While working alone on a long project like a novel, it’s easy to feel lonely, disconnected from readers and isolated from peers. The best antidote I know for this malaise is a literary festival. And even though I’m not feeling particularly lonely, disconnected or isolated at this time, I am nevertheless looking forward to the annual Brattleboro Literary Festival, which takes place Thursday through Sunday, October third through sixth of this year.
Brattleboro, Vermont, is a literary town. It is home to at least four independent bookstores, despite a population of only 12,000. In addition, it’s home to the Brooks Memorial Library, a full-service resource for stories and information in all formats, from the old-school hardcover to the on-demand digital download.
Rudyard Kipling and Saul Bellow both lived in the hills around Brattleboro, hills that continue to be heavily populated by writers of all genres and styles. The area has a strong creative economy, and the literary arts thrive here, especially during the festival, when writers from away come to town.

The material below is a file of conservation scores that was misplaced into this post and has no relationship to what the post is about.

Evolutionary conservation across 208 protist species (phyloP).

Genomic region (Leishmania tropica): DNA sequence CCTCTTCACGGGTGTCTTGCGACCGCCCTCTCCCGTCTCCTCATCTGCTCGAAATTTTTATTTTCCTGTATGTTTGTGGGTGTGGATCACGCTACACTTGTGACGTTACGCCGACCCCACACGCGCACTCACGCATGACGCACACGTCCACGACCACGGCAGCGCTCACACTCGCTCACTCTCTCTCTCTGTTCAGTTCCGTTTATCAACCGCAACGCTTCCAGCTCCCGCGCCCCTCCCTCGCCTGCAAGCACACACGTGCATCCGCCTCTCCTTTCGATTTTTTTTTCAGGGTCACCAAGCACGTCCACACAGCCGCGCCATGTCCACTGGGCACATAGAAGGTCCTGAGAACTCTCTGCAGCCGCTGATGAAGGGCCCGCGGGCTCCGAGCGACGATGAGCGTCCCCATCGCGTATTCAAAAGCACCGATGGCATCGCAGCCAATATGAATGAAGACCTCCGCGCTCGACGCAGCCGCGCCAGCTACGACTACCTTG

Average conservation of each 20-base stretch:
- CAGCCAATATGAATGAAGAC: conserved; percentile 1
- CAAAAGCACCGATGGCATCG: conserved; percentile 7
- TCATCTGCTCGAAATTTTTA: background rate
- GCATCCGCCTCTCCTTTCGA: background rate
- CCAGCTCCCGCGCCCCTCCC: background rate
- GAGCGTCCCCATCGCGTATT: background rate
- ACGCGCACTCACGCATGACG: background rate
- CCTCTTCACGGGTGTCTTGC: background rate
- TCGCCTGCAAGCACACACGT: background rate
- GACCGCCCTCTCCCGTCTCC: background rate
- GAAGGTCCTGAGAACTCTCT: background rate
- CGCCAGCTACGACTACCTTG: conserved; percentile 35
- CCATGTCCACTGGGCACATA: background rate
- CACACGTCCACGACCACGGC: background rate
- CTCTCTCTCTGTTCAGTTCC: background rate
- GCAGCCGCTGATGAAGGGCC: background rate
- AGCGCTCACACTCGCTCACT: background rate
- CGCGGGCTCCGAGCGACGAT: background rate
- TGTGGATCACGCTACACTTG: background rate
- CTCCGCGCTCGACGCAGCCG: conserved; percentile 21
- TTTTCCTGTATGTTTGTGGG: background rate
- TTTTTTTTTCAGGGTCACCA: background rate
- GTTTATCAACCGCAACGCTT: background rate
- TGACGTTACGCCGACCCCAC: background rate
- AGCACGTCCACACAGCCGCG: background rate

As always, there are more readings than it is possible for any one person to attend, so I always pick and choose carefully. It’s tempting to attend only readings of fiction, but I’ve learned that hearing poets read aloud illuminates their work, allowing me an almost magical understanding of language. I also like to hear from at least one non-fiction writer. These researchers often tell the story of their research, a story that reveals their passion and perseverance, which is inspiring. And of course, I love to hear fiction, too. This year, I’m looking forward to hearing Megan Mayhew Bergman, Sophie Cabot Black, and Christopher Castellani. I haven’t yet decided between Patrick Donnelly, Amy Dryansky or Patricia Fargnoli. In addition to readings, there are panel discussions, workshops and other literary events – like so much candy.
Despite careful planning, I know from prior experience that no matter how carefully I schedule my days, I may not make it to all the readings I aim to. I may fall into an interesting conversation, wander into a different reading, change my mind at the last minute, or become engrossed by the books for sale at the River Garden, where publishers and book vendors display their wares.
Saturation is another possibility, and something I’ve experienced before. After listening to several wonderful readings followed by Q and As, I don’t want to hear another word. I just want to go home – and write.
In addition to the festival, Brattleboro is home to several good restaurants and some purveyors of fabulous local foods. If feasting on words leaves you hungry, stop in at any of the eateries along Main Street, Flat Street or Elliot. And if you want to see how food and drink are made, check out the Grafton Village Cheese Factory and Sapling Distillery, both less than a mile north of town on Route 30.